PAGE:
- A lot of verbiage on the type of appeal he should be using, and what kinds of things each type of appeal allows. IANAL, but what I could understand seemed reasonable.
- Having been found guilty, and exhausted his appeals, he now bears a presumption of guilt, rather than a presumption of innocence. (This is not new.)
- In other words, [Osborne] has not tried to use the process provided to him by the State or attempted to vindicate the liberty interest that is now the centerpiece of his claim. When Osborne did request DNA testing in state court, he sought RFLP testing that had been available at trial, not the STR testing he now seeks, and the state court relied on that fact in denying him testing under Alaska law.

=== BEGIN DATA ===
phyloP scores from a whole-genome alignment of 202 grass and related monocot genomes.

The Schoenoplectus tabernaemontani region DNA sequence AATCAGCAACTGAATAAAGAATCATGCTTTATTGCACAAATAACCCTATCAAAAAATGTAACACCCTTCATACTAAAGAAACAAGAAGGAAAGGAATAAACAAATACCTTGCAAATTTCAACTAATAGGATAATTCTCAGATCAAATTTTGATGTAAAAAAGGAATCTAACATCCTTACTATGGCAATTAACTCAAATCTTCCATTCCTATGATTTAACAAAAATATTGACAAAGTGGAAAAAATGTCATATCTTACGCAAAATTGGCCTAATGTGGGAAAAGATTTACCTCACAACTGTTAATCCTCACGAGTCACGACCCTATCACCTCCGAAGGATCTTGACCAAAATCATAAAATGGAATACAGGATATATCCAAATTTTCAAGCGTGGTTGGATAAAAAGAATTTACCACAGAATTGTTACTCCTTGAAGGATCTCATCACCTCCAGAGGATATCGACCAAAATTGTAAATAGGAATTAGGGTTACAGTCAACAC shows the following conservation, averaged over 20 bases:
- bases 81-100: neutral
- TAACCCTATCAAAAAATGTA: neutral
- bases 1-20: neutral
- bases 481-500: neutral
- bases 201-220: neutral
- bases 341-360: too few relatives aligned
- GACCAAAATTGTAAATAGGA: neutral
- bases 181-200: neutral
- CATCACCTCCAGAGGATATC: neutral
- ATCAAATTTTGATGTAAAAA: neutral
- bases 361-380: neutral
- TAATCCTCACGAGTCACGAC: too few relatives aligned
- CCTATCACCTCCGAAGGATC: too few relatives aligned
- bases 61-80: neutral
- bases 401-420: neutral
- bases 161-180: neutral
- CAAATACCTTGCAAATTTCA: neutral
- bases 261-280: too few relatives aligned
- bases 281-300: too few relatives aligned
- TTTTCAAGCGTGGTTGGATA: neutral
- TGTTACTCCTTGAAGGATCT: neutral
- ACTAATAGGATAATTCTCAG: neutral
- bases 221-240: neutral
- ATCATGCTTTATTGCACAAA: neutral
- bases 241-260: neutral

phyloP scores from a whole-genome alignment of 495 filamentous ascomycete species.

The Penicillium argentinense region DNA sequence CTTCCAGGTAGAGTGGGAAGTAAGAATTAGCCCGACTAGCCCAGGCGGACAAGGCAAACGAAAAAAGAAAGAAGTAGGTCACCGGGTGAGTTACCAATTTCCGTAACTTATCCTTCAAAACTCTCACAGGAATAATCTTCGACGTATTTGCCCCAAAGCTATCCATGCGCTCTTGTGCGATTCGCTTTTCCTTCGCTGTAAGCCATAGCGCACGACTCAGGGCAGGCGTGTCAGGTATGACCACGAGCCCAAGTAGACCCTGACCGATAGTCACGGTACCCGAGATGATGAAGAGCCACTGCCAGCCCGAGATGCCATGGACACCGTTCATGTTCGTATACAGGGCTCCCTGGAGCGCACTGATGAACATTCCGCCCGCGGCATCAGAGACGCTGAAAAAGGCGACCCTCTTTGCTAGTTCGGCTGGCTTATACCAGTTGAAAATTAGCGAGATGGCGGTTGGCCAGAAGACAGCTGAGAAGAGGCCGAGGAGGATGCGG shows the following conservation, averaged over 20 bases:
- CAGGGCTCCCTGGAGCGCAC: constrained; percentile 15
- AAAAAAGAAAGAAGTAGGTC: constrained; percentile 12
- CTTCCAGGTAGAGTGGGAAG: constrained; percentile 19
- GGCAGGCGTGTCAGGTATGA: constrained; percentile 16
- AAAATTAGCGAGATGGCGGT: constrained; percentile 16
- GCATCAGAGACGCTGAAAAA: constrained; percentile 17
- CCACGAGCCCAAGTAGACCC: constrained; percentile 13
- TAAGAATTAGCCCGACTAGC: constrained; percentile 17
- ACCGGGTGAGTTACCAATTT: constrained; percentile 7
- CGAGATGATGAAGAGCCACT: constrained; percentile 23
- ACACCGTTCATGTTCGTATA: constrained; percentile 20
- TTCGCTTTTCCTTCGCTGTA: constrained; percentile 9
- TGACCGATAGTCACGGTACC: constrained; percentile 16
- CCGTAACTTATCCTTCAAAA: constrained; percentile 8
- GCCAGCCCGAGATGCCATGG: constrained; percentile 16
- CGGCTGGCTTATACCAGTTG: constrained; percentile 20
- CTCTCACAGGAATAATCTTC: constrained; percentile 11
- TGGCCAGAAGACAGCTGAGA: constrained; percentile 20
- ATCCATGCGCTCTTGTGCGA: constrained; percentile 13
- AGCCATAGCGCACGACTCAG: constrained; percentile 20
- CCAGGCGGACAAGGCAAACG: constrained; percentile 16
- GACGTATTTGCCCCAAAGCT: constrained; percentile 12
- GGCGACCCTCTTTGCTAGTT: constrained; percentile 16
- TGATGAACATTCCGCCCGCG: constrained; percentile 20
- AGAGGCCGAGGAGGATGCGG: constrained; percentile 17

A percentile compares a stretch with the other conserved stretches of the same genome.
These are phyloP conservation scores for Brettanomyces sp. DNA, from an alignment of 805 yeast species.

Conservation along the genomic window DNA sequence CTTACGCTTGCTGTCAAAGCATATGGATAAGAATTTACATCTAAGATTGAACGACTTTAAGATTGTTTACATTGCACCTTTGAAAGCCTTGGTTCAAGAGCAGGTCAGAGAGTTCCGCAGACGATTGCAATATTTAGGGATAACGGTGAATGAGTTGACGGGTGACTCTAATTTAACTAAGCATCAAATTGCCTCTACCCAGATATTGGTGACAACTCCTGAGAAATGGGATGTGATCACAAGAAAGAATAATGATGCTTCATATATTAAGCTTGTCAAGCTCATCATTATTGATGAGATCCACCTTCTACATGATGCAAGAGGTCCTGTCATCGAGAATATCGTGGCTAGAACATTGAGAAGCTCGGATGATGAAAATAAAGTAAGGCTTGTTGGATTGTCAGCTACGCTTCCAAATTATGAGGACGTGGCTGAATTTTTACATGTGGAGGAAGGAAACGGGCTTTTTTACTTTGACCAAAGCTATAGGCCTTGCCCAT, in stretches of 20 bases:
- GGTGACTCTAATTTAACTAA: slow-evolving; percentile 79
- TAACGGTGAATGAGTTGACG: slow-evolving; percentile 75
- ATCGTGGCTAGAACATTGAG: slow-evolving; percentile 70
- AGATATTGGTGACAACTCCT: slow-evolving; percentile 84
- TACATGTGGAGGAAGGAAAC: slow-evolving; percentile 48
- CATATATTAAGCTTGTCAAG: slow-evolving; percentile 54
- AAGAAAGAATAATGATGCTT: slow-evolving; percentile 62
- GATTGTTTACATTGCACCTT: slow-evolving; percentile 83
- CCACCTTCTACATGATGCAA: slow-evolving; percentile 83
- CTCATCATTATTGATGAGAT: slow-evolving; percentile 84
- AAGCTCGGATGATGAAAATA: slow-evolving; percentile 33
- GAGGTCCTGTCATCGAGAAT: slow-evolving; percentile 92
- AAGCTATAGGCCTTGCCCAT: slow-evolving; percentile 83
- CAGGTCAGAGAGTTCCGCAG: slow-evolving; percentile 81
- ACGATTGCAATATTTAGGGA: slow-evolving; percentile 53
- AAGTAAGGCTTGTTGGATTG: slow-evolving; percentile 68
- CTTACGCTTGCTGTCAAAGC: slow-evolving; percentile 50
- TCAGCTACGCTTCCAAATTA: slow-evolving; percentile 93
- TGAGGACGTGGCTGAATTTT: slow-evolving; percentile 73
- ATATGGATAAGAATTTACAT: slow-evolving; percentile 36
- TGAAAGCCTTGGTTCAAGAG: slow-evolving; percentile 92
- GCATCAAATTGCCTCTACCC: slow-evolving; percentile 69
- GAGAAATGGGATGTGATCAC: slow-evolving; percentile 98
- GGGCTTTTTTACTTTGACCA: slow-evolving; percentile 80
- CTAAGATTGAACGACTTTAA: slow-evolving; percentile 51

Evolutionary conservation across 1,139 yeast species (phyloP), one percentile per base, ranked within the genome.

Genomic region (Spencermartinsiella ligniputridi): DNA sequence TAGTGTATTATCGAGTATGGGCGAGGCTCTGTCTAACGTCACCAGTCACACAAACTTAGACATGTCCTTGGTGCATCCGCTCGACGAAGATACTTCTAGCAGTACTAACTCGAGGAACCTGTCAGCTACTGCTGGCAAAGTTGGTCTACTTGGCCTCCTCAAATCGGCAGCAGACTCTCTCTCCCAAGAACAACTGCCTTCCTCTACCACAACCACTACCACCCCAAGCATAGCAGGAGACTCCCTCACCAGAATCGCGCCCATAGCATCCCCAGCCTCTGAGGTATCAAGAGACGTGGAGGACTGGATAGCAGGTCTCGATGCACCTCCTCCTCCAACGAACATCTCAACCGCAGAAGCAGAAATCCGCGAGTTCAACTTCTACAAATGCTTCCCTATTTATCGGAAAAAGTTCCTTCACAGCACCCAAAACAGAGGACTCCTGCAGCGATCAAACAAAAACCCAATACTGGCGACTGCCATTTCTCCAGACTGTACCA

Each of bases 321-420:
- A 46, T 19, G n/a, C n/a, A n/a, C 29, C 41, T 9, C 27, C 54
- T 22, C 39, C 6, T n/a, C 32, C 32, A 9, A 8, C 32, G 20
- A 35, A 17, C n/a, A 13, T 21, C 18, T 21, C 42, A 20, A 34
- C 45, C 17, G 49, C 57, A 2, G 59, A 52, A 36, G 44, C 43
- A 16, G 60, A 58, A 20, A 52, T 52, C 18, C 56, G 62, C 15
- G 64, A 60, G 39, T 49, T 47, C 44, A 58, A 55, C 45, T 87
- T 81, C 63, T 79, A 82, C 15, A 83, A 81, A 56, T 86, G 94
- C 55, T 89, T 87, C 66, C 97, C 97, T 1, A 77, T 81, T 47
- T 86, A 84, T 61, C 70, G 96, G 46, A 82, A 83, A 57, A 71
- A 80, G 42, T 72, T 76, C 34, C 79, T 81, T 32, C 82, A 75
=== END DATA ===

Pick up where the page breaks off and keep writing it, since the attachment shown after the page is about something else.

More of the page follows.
- Establishing a freestanding right to access DNA evidence for testing would force us to act as policymakers, and our substantive-due-process rulemaking authority would not only have to cover the right of access but a myriad of other issues. We would soon have to decide if there is a constitutional obligation to preserve forensic evidence that might later be tested. If so, for how long? Would it be different for different types of evidence? Would the State also have some obligation to gather such evidence in the first place? How much, and when? No doubt there would be a miscellany of other minor directives. In this case, the evidence has already been gathered and preserved, but if we extend substantive due process to this area, these questions would be before us in short order, and it is hard to imagine what tools federal courts would use to answer them. At the end of the day, there is no reason to suppose that their answers to these questions would be any better than those of state courts and legislatures, and good reason to suspect the opposite.